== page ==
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Your brain might not be as ‘old’ as you think


Your brain might not be as ‘old’ as you think

By: Cindy Minor

Our standard way of measuring brain activity could be giving us a misleading picture of how our brains age, argues Dr. Kamen Tsvetanov from the Department of Psychology.
How ‘old’ is your brain? Put another way, how ‘aged’ is your brain? The standard, scientific answer, suggests that the older you get, the greater the changes in the activity of your neurons. In fact, my colleagues and I have found out that this isn’t necessarily the case: older brains may be more similar to younger brains than we’d previously thought.
“We’re an ageing society, with more and more people living into old age, so it’s crucial that we understand how age affects how the brain functions.” – Kamen Tsvetanov
In our study, published recently in the journal Human Brain Mapping, we’ve shown that changes in the ageing brain previously observed using functional magnetic resonance imaging (fMRI) – one of the standard ways of measuring brain activity – may be due to changes in our blood vessels, rather than changes in the activity of our nerve cells, our neurons. Given the large number of fMRI studies used to assess the ageing brain, this has important consequences for understanding how the brain changes with age and it challenges current theories of ageing.
The fundamental problem of fMRI is that it measures the activity of our neurons indirectly through changes in regional blood flow. Without careful correction for age differences in how the blood vessels respond, differences in fMRI signals may be erroneously regarded as differences in our neurons.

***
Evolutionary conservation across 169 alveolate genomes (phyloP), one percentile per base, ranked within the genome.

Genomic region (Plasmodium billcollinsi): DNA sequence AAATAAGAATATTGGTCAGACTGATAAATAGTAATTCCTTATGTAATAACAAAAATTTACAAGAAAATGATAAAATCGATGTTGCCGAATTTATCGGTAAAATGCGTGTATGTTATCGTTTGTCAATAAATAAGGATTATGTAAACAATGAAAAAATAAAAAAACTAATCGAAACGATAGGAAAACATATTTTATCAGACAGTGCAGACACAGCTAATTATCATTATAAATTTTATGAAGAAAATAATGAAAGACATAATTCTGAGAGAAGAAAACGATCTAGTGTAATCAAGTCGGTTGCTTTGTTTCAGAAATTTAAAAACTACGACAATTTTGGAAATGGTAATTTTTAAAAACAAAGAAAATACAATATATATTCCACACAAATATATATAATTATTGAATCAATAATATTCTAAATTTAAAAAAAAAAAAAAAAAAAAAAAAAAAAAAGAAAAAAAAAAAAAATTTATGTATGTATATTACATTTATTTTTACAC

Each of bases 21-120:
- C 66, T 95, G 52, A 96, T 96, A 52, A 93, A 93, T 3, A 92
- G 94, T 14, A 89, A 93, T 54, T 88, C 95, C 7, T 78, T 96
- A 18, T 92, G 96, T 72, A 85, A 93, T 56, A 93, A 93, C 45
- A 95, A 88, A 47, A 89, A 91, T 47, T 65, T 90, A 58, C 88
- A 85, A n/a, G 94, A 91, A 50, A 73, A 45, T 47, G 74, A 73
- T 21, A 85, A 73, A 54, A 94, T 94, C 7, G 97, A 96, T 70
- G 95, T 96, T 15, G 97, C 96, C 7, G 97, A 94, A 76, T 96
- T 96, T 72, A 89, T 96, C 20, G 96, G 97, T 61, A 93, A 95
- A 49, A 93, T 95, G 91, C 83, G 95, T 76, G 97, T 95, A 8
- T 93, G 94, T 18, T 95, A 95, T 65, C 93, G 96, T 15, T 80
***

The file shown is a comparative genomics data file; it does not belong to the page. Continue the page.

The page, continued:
An important line of research focuses on controlling for noise in fMRI signals using additional baseline measures of vascular (blood vessel) function, for example involving experimental manipulations of carbon dioxide levels in blood. However, such methods have not been widely used, possibly because they are impractical to implement in studies of ageing.
An alternative way of correcting makes use of the resting state, ’task-free’, fMRI measurement, which is easy to acquire and available in most fMRI experiments. While this method has been difficult to validate in the past, the unique combination of an impressively detailed data set across 335 healthy volunteers over the lifespan, as part of the Cambridge Centre for Ageing and Neuroscience (CamCAN) project, has allowed us to probe the true nature of the effects of ageing on resting state fMRI signal amplitude. This showed that age differences in signal amplitude at rest – in other words, while volunteers perform no task during the scan – originate from our blood vessels, not our nerve cells. We believe we can use this as a robust correction factor to control for vascular differences in fMRI studies of ageing.
A number of research studies have previously found reduced brain activity in the areas of the brain related to our senses and movement during tasks that study these aspects. Using conventional methods, we replicated these findings, but, after correction, we found that it is more likely to be vascular health, not brain function, that accounts for most age-related differences in fMRI signals in sensory areas. In other words, neuroscientists may have been overestimating age differences in brain activity in previous fMRI studies.
Why is this important? We’re an ageing society, with more and more people living into old age, so it’s crucial that we understand how age affects how the brain functions. We clearly need to refine our fMRI experiments, otherwise we risk creating a misleading picture of activity in the brain as we age. Without refinement, such fMRI studies may misinterpret the effect of age as a cognitive phenomenon, when really it has more to do with our blood vessels.
Dr Tsvetanov is funded by the Biotechnology and Biological Sciences Research Council (BBSRC).
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